The first suggestion that took my attention was a plugin that would show you the build times of the different parts of the process. "Just what I need!" is what I thought. So I installed the plugin, and started building again. When it was finally done I hopefully scrolled up through the build result looking for the times. And what did it tell me, nothing... The total build time was shown as a little over 8 minutes, it showed a few build steps, but their combined time didn't even touch the 3 minutes. I went to google to check for some examples, maybe I used it wrong, but came up empty handed. Going back to my earlier searched for performance debugging help I found a discussion, somewhere on github where the person was showing the slowness by using the '--progress' flag in webpack. So I decided to give that I try and see what it does.
When running webpack with the progress flag I got real-time information about what it was doing and instantly noticed I stayed at "92% Chunk asset optimization" for almost 90% of the build time. This has to be the problem! So I opened up Google again and searched for "webpack 92% chunk asset optimization". There were a lot of people having the same issue, finally!
I found massive discussions on github projects about this issue, some spanning more then a year and some with the last message in the last few days. So this issue has been in there for a long time, and it may be still not solved. But there were a lot of suggestions in the replies, people saying "This fixes it for me", and a lot of different things fixed the same issue for different people. My next instinct was to use trial and error by just trying out the solutions posted there, starting of with the most mentioned solutions. The most mentioned solutions were disabling source maps and disabling compression (and some other options) in UglifyJS. So I went back to basics with build mode, disabling source maps and installed a separate version of UglifyJS so I could disable the compression. My next build, was 80 seconds!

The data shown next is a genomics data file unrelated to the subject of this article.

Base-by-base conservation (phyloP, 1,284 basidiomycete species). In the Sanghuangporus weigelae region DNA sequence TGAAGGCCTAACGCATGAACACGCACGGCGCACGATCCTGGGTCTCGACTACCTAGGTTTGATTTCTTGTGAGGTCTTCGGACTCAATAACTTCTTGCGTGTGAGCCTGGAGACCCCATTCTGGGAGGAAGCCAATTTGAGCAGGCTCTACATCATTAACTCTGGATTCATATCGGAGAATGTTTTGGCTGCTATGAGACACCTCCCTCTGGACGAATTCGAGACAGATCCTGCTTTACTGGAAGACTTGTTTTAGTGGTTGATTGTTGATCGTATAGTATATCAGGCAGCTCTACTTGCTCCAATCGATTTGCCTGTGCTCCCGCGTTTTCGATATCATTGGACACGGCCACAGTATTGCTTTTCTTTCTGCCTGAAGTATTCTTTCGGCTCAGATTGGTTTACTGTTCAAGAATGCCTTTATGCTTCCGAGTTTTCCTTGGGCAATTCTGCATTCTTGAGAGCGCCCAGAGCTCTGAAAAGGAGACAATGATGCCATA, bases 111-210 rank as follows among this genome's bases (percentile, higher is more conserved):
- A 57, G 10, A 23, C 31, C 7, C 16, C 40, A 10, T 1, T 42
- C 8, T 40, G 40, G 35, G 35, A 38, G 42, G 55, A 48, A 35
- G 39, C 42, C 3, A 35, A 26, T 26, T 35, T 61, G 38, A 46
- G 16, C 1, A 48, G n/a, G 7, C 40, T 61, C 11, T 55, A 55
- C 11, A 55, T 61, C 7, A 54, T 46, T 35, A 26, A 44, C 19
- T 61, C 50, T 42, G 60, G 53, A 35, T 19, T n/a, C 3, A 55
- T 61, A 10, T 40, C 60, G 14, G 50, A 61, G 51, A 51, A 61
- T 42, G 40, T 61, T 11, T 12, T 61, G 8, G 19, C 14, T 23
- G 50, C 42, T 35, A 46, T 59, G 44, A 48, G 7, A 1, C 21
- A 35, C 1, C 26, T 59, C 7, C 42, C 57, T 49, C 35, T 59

I was very close now, it worked. My next step was figuring out what was causing the slowness. Since the thing I read most was the compression flag on UglifyJS, I started by turning that off. The build time instantly jumped back to 8 minutes. Okay, so this causes the slowness, but why wasn't it an issue before? I think it just slowly got slower while the project grew, adding typescript as well eventually impacted it even more and slowly it reached this point. If it wasn't for having to deploy the same story multiple times to our test environment we probably wouldn't even have noticed this issue until it was even worse.
Now that everything is working it's time to tweak it even more, see if we can get it to go even faster! First I slowly started to change settings back to what they were, so I ended up with only the settings on the UglifyJS part where the compression was disabled being the only real change made. Once this was confirmed to be working, I was at a build time of around 120 seconds. Remember the performance guides I found in my first searches? The ones I didn't need? Well, I was glad I found them now. Skimming back through these guides I saw one easy step that made a lot of sense to me. When using loaders the most efficient way is to use include paths, to make sure it only processes the files it needs to process. With this in mind I looked at the webpack configuration and saw that js / jsx and ts / tsx files were not limited to a folder. That could mean that every module file is put through the loader. I updated the settings to make sure paths were defined where possible. Time for one more build, and our new build time is...79 seconds!
Looking back at this process you'll notice a lot of different techniques. I like to follow my gut feeling, sometimes I just start trying solutions that I find even if I don't understand them. But I always try to understand the actual problem and solution in the end. I use Google, a lot, it would be insane, even impossible to figure this stuff out without using it. Other times I'll take a more structured approach, this all depends on the problem. No two issues are the same, no two developers work the same, but this was my way. I wrote this article to inspire, but also to see if people find these real world though processes on paper interesting, helpful or any thing else. I'd love to hear your thoughts about it.